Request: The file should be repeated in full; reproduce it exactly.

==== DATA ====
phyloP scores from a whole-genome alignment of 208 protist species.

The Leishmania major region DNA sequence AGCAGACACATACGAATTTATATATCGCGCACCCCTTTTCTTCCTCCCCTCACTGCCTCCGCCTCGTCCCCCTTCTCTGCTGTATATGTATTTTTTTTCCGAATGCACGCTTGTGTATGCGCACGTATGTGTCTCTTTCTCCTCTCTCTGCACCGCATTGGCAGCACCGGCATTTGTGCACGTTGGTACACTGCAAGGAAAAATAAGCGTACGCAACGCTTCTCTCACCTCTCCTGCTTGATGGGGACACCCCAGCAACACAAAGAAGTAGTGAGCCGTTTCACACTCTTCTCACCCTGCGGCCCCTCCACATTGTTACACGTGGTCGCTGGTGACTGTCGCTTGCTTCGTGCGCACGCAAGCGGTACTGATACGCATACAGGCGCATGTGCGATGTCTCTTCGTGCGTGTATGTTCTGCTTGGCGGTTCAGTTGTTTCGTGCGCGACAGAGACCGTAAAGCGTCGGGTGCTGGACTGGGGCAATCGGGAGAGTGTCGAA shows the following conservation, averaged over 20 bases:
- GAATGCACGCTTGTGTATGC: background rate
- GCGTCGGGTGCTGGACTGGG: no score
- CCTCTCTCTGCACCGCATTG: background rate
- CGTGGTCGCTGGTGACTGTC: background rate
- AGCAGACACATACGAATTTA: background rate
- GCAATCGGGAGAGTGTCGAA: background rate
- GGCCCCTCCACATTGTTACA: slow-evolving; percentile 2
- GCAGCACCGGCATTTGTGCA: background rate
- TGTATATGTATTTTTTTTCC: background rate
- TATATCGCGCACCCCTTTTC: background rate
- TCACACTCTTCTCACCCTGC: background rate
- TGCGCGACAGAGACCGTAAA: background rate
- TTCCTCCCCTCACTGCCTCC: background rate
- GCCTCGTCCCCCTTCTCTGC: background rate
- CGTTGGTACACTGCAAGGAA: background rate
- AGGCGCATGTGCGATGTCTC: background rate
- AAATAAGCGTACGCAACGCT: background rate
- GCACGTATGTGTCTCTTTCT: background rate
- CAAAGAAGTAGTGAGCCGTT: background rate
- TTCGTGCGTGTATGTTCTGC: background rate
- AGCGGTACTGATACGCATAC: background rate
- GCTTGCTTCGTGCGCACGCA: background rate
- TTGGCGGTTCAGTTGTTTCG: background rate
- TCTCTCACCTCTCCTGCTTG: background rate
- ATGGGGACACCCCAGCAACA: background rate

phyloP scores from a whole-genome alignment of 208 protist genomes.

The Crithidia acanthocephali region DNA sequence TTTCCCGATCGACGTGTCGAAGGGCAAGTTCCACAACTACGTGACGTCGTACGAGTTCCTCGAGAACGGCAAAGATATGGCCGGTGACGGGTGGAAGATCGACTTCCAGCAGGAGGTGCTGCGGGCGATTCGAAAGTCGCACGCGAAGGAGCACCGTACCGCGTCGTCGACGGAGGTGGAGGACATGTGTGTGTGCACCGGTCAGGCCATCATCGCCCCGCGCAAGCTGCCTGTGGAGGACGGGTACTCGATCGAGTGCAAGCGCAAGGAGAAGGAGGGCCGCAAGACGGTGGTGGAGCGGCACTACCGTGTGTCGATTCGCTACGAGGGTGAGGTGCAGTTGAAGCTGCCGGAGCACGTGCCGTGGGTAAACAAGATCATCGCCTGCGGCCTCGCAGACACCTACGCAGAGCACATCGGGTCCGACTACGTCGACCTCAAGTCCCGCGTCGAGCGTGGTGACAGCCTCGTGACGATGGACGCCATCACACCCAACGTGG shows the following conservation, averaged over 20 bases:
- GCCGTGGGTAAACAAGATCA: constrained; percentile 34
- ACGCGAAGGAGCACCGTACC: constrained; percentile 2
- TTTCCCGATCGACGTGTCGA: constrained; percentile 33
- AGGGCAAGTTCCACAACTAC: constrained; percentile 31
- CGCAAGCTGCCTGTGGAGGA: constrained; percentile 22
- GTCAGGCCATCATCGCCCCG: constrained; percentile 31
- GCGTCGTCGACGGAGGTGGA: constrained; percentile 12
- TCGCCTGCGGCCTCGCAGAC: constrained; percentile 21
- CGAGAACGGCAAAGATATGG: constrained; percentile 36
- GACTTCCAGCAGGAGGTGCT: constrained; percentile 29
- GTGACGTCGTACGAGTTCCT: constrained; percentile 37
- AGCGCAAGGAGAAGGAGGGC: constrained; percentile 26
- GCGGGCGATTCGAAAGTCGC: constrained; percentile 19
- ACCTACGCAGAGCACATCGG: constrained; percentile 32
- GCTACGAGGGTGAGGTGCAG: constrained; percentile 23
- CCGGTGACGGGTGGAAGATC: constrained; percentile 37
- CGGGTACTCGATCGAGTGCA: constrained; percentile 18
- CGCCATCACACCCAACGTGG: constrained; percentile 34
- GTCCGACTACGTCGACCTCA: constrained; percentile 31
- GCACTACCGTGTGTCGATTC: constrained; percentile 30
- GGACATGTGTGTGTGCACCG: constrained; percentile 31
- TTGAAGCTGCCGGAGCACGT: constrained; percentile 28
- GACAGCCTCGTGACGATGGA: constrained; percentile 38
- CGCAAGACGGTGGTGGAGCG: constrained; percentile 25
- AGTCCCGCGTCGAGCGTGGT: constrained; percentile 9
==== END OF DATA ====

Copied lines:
phyloP scores from a whole-genome alignment of 208 protist species.

The Leishmania major region DNA sequence AGCAGACACATACGAATTTATATATCGCGCACCCCTTTTCTTCCTCCCCTCACTGCCTCCGCCTCGTCCCCCTTCTCTGCTGTATATGTATTTTTTTTCCGAATGCACGCTTGTGTATGCGCACGTATGTGTCTCTTTCTCCTCTCTCTGCACCGCATTGGCAGCACCGGCATTTGTGCACGTTGGTACACTGCAAGGAAAAATAAGCGTACGCAACGCTTCTCTCACCTCTCCTGCTTGATGGGGACACCCCAGCAACACAAAGAAGTAGTGAGCCGTTTCACACTCTTCTCACCCTGCGGCCCCTCCACATTGTTACACGTGGTCGCTGGTGACTGTCGCTTGCTTCGTGCGCACGCAAGCGGTACTGATACGCATACAGGCGCATGTGCGATGTCTCTTCGTGCGTGTATGTTCTGCTTGGCGGTTCAGTTGTTTCGTGCGCGACAGAGACCGTAAAGCGTCGGGTGCTGGACTGGGGCAATCGGGAGAGTGTCGAA shows the following conservation, averaged over 20 bases:
- GAATGCACGCTTGTGTATGC: background rate
- GCGTCGGGTGCTGGACTGGG: no score
- CCTCTCTCTGCACCGCATTG: background rate
- CGTGGTCGCTGGTGACTGTC: background rate
- AGCAGACACATACGAATTTA: background rate
- GCAATCGGGAGAGTGTCGAA: background rate
- GGCCCCTCCACATTGTTACA: slow-evolving; percentile 2
- GCAGCACCGGCATTTGTGCA: background rate
- TGTATATGTATTTTTTTTCC: background rate
- TATATCGCGCACCCCTTTTC: background rate
- TCACACTCTTCTCACCCTGC: background rate
- TGCGCGACAGAGACCGTAAA: background rate
- TTCCTCCCCTCACTGCCTCC: background rate
- GCCTCGTCCCCCTTCTCTGC: background rate
- CGTTGGTACACTGCAAGGAA: background rate
- AGGCGCATGTGCGATGTCTC: background rate
- AAATAAGCGTACGCAACGCT: background rate
- GCACGTATGTGTCTCTTTCT: background rate
- CAAAGAAGTAGTGAGCCGTT: background rate
- TTCGTGCGTGTATGTTCTGC: background rate
- AGCGGTACTGATACGCATAC: background rate
- GCTTGCTTCGTGCGCACGCA: background rate
- TTGGCGGTTCAGTTGTTTCG: background rate
- TCTCTCACCTCTCCTGCTTG: background rate
- ATGGGGACACCCCAGCAACA: background rate

phyloP scores from a whole-genome alignment of 208 protist genomes.

The Crithidia acanthocephali region DNA sequence TTTCCCGATCGACGTGTCGAAGGGCAAGTTCCACAACTACGTGACGTCGTACGAGTTCCTCGAGAACGGCAAAGATATGGCCGGTGACGGGTGGAAGATCGACTTCCAGCAGGAGGTGCTGCGGGCGATTCGAAAGTCGCACGCGAAGGAGCACCGTACCGCGTCGTCGACGGAGGTGGAGGACATGTGTGTGTGCACCGGTCAGGCCATCATCGCCCCGCGCAAGCTGCCTGTGGAGGACGGGTACTCGATCGAGTGCAAGCGCAAGGAGAAGGAGGGCCGCAAGACGGTGGTGGAGCGGCACTACCGTGTGTCGATTCGCTACGAGGGTGAGGTGCAGTTGAAGCTGCCGGAGCACGTGCCGTGGGTAAACAAGATCATCGCCTGCGGCCTCGCAGACACCTACGCAGAGCACATCGGGTCCGACTACGTCGACCTCAAGTCCCGCGTCGAGCGTGGTGACAGCCTCGTGACGATGGACGCCATCACACCCAACGTGG shows the following conservation, averaged over 20 bases:
- GCCGTGGGTAAACAAGATCA: constrained; percentile 34
- ACGCGAAGGAGCACCGTACC: constrained; percentile 2
- TTTCCCGATCGACGTGTCGA: constrained; percentile 33
- AGGGCAAGTTCCACAACTAC: constrained; percentile 31
- CGCAAGCTGCCTGTGGAGGA: constrained; percentile 22
- GTCAGGCCATCATCGCCCCG: constrained; percentile 31
- GCGTCGTCGACGGAGGTGGA: constrained; percentile 12
- TCGCCTGCGGCCTCGCAGAC: constrained; percentile 21
- CGAGAACGGCAAAGATATGG: constrained; percentile 36
- GACTTCCAGCAGGAGGTGCT: constrained; percentile 29
- GTGACGTCGTACGAGTTCCT: constrained; percentile 37
- AGCGCAAGGAGAAGGAGGGC: constrained; percentile 26
- GCGGGCGATTCGAAAGTCGC: constrained; percentile 19
- ACCTACGCAGAGCACATCGG: constrained; percentile 32
- GCTACGAGGGTGAGGTGCAG: constrained; percentile 23
- CCGGTGACGGGTGGAAGATC: constrained; percentile 37
- CGGGTACTCGATCGAGTGCA: constrained; percentile 18
- CGCCATCACACCCAACGTGG: constrained; percentile 34
- GTCCGACTACGTCGACCTCA: constrained; percentile 31
- GCACTACCGTGTGTCGATTC: constrained; percentile 30
- GGACATGTGTGTGTGCACCG: constrained; percentile 31
- TTGAAGCTGCCGGAGCACGT: constrained; percentile 28
- GACAGCCTCGTGACGATGGA: constrained; percentile 38
- CGCAAGACGGTGGTGGAGCG: constrained; percentile 25
- AGTCCCGCGTCGAGCGTGGT: constrained; percentile 9